Bankruptcy Law: CARES Act and how it affects your bankruptcy case

Attorney Susan Cress Browning

The Coronavirus Aid Relief and Economic Security Act (CARES Act) was enacted on March 27, 2020 in response to the dramatic impact COVID-19 has had on the economy.  In particular, there are several provisions that provide relief for current and future consumer and business bankruptcy debtors.

Stimulus payments are not “income”

The first of these provisions provides that economic impact payments provided to debtors from the government due to COVID-19 is not to be considered income for the purposes of calculating current monthly income or for calculating disposable monthly income for a chapter 13.  These funds will not cause you to be disqualified from Chapter 7 or increase your payback in a Chapter 13.  The practical reason for this is that these are funds that will not be received on a regular basis and therefore should not be considered as regular income for the debtor.

Chapter 13 plans may be modified to extended

Additionally, if you are in a Chapter 13 case that was confirmed prior to enactment of the CARES Act, you may file a motion to modify your bankruptcy plan to extend your plan up to seven years from the date of confirmation.  The debtor must be able to show a “material financial hardship” due to the COVID-19 crisis.  The concern with this provision is, what aid is available for the debtor who has filed but has yet to have their case confirmed?  They are certainly not immune from the financial crisis that has befallen our community.   It is possible that lawmakers will take up this issue, recognizing this limitation will impact many chapter 13 debtors.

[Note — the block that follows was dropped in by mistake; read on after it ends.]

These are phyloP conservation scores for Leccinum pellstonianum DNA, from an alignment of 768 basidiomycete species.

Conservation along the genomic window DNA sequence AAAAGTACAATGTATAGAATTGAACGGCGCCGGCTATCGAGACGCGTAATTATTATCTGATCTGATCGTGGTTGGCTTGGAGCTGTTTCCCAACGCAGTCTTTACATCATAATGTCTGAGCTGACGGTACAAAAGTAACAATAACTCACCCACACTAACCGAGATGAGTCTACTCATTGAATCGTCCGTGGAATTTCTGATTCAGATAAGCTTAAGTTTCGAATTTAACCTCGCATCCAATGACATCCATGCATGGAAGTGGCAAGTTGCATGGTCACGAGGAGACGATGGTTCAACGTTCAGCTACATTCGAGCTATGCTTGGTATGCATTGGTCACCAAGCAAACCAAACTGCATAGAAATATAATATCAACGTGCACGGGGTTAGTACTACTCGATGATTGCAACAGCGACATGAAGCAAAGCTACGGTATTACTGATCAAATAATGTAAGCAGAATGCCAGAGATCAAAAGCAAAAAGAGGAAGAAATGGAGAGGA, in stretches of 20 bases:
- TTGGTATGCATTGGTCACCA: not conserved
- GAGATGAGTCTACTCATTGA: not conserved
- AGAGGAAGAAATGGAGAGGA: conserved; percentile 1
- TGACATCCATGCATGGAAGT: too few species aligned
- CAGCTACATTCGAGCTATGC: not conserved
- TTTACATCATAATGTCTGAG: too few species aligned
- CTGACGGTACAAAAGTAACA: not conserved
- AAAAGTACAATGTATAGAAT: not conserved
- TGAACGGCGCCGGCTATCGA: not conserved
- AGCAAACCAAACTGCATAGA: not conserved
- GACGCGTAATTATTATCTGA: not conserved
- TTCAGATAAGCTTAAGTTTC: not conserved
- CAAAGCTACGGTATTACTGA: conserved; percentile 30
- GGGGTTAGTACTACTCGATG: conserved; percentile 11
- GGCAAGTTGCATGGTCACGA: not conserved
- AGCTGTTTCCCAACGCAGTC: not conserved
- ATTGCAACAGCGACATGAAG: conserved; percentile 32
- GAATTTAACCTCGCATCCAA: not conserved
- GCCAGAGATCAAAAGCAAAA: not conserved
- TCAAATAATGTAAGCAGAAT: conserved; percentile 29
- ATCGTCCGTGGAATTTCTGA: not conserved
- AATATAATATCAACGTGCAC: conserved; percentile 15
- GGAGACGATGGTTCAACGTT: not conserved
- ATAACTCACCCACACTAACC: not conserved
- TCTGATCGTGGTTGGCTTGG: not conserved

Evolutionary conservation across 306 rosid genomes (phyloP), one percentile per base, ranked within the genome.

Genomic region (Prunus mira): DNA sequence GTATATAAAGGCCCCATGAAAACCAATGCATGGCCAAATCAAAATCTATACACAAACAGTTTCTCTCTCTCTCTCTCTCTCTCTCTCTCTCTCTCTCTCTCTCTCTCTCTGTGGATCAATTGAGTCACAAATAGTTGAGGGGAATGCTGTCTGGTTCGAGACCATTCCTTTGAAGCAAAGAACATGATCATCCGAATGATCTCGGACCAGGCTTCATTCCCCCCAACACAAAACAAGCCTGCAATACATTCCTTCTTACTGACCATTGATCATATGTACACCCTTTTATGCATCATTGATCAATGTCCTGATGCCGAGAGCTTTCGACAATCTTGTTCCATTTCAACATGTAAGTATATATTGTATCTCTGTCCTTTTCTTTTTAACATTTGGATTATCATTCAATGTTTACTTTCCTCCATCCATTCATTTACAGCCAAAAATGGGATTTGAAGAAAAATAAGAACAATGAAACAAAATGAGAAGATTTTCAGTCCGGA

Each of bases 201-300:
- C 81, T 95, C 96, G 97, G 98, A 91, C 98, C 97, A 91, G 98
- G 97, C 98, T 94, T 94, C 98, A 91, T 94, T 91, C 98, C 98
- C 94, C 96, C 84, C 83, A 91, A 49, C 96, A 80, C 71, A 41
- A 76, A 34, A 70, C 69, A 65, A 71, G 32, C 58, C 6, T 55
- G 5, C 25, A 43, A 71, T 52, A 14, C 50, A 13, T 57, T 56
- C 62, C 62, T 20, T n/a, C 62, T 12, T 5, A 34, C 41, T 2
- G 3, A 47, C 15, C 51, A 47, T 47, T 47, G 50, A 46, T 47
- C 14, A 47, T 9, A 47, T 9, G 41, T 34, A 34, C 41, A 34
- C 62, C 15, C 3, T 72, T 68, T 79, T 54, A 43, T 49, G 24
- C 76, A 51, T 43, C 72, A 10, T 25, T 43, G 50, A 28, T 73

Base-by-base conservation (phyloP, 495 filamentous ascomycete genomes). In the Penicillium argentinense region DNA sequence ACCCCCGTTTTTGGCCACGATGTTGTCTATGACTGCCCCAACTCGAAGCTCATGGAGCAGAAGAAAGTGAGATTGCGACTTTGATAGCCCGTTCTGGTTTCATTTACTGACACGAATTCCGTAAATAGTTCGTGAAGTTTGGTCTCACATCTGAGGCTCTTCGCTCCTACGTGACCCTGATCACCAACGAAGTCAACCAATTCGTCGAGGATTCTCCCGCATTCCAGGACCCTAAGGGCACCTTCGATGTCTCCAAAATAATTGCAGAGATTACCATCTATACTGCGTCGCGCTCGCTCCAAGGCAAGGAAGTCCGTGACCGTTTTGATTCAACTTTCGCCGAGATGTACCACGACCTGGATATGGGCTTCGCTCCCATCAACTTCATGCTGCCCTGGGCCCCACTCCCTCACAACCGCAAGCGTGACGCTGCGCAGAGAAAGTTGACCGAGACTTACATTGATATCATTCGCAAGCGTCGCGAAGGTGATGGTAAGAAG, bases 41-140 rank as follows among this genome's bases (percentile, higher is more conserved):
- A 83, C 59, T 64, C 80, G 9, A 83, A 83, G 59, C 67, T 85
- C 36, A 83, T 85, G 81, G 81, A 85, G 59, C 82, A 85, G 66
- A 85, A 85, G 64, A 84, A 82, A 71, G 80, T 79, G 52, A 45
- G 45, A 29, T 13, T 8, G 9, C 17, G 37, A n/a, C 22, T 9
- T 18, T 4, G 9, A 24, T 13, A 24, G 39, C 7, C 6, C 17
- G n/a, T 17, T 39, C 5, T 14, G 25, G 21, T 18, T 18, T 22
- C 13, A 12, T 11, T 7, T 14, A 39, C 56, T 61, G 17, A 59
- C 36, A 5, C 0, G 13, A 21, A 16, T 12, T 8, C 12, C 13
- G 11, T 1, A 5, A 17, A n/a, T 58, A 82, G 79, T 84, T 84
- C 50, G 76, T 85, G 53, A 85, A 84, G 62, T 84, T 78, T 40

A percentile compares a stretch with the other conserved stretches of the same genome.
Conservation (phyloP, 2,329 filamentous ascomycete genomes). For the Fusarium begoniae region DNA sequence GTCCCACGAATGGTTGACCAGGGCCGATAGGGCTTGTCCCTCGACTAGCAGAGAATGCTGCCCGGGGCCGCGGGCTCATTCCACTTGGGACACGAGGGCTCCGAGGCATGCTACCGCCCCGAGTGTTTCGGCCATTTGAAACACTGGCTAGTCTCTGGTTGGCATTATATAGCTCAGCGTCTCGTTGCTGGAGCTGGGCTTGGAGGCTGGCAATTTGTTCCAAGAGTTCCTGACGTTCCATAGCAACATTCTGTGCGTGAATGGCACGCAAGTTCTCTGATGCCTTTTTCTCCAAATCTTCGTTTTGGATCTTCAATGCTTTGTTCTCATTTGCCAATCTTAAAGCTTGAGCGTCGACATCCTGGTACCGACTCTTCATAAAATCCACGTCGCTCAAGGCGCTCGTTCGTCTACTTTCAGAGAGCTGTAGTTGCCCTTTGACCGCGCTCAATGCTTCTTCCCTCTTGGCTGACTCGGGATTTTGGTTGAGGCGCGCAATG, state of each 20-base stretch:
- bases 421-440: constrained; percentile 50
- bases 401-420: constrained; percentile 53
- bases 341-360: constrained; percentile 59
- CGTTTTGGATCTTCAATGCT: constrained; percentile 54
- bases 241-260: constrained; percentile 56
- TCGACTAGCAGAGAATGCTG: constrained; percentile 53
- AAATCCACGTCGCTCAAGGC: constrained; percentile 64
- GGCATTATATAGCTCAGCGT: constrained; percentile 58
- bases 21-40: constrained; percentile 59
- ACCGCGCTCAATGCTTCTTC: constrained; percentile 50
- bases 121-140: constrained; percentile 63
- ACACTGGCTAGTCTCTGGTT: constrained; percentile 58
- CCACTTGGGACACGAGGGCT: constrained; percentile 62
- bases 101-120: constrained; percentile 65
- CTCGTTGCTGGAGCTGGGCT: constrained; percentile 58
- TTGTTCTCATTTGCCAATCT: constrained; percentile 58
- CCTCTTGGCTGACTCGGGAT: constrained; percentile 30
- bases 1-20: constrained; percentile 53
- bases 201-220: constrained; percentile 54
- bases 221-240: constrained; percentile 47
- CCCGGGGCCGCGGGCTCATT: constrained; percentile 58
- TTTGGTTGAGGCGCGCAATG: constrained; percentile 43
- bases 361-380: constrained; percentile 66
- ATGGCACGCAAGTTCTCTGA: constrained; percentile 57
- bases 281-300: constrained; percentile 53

New Small Business Reorganization Act

For those businesses who have struggled during this crisis, the CARES Act sought to boost the benefits afforded by the recently enacted Small Business Reorganization Act (SBRA).  The Act increases the debt limits created by the SBRA from $2.725 million to $7.5 million.  This will be a significant boon to those businesses that were previously unable to benefit from the SBRA provisions and have now been affected by the COVID-19 downturn in the economy.

The benefits of the CARES Act will only be available, per the Sunset provision of the Cares Act, for one year from enactment.  The concern is that this pandemic will have lasting effects that extend well beyond this timeframe and one year will not be long enough to provide a meaningful benefit to bankruptcy debtors.

Health and Economic Recovery Omnibus Emergency Solutions Act

In further efforts to restore our nation’s economic balance, the House passed legislation called the HEROES Act (Health and Economic Recovery Omnibus Emergency Solutions Act).  The goal of this law is to prevent discrimination against bankruptcy debtors who request hardship assistance from creditors, increase debt limits for Chapter 13, and allow debtors additional time to catch up mortgage arrearages in Chapter 13.  This legislation is expected to stall in the Senate.


We will update this once new information becomes available.

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